Aging NY Coal-Powered Plant Closing; Another in Jeopardy

Citing low natural gas prices and other factors, NRG Energy said it will close its Tonowanda and Dunkirk coal plants in New York, costing 145 total jobs.

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ALBANY, N.Y. (AP) — An energy company filed an application with the New York Public Service Commission on Tuesday to close an aging coal-fired power plant by next March, and said it's placing on hold its $150 million project to transition from coal to natural gas at another plant because of a federal lawsuit filed by a competitor.

David Gaier, spokesman for NRG Energy, said the company filed the application to close the Huntley coal facility in Tonawanda, eliminating 79 jobs. He said low natural gasprices and other factors had made the plant economically unviable.

Gaier said the last of four units at NRG's Dunkirk plant will be mothballed by Jan. 1, costing 66 jobs, because of "massive uncertainty" caused by a federal lawsuit filed by Entergy Corp., owner of the Indian Point nuclear plant in Westchester County. The lawsuit challenges ratepayer and state subsidies for NRG Dunkirk.

"That federal lawsuit could last for years," Gaier said. "And regardless of the outcome, we believe the losing side would appeal."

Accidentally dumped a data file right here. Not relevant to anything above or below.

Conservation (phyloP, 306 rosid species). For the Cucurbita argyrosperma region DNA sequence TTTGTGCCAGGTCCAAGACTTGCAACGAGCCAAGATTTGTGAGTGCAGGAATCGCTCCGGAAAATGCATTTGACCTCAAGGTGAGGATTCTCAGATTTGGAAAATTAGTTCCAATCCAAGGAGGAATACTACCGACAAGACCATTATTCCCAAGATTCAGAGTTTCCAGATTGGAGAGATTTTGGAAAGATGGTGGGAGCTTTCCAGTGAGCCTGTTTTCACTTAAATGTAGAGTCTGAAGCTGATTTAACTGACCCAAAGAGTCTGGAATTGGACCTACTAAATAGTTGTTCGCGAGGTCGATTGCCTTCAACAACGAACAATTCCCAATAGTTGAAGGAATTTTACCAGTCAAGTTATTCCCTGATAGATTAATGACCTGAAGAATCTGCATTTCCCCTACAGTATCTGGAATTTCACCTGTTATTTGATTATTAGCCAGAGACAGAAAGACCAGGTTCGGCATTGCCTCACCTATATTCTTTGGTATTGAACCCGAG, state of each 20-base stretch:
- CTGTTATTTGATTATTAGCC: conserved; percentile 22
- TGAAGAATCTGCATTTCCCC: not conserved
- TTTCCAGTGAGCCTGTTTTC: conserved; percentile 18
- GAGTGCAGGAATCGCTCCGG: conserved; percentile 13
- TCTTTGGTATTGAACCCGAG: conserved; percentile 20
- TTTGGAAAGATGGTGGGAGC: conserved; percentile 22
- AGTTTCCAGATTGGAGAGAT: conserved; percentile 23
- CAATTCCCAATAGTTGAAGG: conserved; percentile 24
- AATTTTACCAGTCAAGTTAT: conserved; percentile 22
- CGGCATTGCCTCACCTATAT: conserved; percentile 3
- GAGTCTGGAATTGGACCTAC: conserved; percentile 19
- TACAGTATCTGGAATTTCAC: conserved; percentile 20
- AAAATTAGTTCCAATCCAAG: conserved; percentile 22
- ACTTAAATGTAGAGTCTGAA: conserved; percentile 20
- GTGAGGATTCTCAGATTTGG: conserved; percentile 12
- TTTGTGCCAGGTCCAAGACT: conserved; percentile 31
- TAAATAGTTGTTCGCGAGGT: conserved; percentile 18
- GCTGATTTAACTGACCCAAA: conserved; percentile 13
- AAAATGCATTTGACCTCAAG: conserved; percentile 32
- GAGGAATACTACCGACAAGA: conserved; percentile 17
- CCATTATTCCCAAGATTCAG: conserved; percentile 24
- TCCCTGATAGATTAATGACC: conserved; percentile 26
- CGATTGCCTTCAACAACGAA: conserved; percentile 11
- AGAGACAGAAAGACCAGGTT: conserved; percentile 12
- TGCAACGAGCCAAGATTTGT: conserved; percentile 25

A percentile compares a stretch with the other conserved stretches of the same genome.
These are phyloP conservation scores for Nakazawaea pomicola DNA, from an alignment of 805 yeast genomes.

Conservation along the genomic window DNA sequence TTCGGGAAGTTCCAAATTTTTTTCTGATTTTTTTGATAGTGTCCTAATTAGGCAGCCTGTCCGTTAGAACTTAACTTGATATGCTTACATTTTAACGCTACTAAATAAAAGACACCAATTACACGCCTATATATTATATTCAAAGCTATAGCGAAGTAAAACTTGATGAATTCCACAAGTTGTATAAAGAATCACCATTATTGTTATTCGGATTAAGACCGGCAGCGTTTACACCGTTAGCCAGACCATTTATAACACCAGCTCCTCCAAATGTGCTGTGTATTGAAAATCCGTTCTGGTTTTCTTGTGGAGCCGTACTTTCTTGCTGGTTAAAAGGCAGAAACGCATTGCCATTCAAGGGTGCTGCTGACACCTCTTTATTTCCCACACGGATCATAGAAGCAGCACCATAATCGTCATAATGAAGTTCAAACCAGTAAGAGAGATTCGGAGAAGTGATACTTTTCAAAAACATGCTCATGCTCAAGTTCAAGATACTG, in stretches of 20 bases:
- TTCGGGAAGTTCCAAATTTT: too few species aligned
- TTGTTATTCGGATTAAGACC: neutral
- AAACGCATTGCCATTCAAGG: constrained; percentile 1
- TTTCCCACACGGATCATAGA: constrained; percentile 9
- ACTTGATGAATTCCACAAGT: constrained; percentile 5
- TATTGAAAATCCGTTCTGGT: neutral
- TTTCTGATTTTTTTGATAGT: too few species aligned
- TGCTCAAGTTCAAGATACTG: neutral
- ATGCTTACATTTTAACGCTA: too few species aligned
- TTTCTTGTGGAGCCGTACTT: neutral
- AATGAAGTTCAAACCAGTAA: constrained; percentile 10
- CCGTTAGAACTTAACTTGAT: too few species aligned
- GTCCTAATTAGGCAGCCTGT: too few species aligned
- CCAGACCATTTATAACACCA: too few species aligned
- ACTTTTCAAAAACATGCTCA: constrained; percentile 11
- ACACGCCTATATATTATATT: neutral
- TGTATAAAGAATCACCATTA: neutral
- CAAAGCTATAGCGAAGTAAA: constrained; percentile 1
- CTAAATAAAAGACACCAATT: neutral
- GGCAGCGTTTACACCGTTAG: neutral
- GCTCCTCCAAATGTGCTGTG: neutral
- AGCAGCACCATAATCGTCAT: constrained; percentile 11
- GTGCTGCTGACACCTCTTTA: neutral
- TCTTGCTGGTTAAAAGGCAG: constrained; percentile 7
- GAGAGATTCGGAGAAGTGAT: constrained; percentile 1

The repowering project at Dunkirk had been touted by Gov. Andrew Cuomo and local officials at a news conference two years ago announcing state approval of the plan, which would allow the plant to remain open while preserving jobs and Chautauqua County's largest taxpayer.

The Dunkirk project was supported by $15 million in benefits from the New York Power Authority and $1.7 million a month for the next 10 years from National Grid customers. The Entergy lawsuit calls the deal illegal interference with wholesale energy markets.

The Cayuga Power Plant in the town of Lansing in the Finger Lakes has asked the PSC to approve a similar subsidy deal that would finance a switch from coal to natural gas. Opponents traveled to the state Capitol on Monday to protest the Cayuga plan, which would require ratepayer-backed subsidies of about $9 million a year for a decade.

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